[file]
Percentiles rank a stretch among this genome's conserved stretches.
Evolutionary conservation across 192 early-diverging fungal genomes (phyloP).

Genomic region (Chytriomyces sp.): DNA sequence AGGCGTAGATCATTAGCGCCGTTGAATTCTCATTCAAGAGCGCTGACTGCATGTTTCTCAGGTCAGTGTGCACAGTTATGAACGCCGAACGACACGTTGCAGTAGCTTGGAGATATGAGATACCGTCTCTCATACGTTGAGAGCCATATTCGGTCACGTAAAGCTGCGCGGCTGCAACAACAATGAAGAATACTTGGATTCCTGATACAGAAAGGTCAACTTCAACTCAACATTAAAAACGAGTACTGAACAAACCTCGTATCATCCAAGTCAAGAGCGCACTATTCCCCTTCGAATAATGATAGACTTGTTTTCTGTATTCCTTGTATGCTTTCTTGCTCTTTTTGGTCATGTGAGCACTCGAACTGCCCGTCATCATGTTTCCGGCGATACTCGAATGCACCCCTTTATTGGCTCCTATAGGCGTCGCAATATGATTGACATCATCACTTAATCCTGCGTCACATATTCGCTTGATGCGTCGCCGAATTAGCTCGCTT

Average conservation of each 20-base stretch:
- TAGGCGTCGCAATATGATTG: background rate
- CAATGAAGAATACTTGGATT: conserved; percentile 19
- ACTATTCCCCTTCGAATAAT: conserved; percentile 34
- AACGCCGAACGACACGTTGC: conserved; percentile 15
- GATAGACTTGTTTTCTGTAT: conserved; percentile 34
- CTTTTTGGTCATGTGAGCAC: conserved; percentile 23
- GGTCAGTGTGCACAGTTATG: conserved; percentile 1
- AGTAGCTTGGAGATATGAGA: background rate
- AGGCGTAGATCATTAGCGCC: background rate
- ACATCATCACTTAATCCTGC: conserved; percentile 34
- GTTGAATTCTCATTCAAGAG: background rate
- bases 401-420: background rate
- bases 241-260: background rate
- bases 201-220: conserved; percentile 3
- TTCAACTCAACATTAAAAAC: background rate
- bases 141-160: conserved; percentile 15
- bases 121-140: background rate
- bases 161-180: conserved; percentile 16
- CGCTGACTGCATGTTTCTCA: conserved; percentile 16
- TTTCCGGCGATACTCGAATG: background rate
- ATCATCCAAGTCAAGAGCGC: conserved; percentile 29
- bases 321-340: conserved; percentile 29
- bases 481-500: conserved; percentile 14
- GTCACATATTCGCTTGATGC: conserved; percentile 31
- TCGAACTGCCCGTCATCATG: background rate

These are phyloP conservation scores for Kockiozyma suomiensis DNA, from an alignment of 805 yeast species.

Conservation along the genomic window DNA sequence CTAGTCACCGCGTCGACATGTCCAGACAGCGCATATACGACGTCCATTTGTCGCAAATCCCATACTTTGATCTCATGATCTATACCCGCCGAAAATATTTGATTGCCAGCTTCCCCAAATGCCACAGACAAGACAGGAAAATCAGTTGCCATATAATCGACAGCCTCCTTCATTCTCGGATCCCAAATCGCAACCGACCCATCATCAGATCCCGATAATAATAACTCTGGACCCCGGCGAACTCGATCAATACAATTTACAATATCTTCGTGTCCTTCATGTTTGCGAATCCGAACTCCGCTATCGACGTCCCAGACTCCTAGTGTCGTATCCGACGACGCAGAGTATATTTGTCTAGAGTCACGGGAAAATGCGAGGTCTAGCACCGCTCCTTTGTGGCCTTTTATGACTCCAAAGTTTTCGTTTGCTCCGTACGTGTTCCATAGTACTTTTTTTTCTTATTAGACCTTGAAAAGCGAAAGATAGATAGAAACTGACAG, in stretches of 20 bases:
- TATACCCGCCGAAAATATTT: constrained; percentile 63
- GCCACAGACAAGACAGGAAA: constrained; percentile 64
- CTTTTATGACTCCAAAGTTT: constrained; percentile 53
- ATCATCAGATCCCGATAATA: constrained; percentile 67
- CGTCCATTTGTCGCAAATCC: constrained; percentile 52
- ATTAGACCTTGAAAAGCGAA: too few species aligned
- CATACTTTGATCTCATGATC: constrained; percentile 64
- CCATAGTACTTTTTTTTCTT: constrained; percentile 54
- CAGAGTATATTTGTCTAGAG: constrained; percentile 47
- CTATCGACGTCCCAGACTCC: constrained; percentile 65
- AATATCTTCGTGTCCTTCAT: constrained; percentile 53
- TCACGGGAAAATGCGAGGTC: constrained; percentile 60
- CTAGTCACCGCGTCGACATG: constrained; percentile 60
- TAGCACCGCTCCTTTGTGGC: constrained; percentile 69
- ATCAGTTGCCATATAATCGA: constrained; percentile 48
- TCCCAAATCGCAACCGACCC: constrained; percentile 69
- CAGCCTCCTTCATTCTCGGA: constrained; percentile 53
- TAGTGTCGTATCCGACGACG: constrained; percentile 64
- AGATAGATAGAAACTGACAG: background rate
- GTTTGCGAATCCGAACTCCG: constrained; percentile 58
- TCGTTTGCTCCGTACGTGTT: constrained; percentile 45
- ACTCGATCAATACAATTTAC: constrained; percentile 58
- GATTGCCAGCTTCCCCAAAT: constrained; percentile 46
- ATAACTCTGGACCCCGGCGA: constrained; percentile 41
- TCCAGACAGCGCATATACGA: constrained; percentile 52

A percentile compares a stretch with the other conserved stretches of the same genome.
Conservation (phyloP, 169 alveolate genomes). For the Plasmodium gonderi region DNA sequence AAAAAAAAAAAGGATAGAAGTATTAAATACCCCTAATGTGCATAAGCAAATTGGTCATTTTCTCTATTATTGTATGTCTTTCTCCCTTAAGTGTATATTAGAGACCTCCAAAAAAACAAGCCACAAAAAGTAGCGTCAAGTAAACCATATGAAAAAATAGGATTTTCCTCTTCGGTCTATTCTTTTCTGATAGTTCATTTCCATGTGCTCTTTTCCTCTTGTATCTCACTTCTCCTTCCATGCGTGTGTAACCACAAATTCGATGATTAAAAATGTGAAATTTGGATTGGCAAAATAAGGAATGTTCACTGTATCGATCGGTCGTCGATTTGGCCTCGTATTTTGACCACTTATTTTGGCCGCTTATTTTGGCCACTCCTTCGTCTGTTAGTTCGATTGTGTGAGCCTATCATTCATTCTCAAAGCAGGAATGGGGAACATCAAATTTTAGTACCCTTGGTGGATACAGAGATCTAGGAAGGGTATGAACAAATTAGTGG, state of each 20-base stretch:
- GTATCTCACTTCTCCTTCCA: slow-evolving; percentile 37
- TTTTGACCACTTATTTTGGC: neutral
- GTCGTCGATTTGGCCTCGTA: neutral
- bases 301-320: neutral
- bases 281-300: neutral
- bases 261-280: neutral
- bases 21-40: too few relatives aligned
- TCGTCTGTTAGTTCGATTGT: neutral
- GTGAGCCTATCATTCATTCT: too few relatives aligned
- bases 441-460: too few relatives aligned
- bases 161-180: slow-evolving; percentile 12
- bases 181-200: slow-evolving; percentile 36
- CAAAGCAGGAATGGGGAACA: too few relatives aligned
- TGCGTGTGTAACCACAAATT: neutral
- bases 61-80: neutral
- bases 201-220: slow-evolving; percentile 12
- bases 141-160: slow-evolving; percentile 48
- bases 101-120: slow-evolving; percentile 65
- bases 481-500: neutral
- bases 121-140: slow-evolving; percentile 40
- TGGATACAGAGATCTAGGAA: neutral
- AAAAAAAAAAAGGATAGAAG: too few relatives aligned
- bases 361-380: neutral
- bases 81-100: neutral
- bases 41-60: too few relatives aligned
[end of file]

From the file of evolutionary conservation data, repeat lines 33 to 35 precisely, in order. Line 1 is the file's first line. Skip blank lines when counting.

- GCCACAGACAAGACAGGAAA: constrained; percentile 64
- CTTTTATGACTCCAAAGTTT: constrained; percentile 53
- ATCATCAGATCCCGATAATA: constrained; percentile 67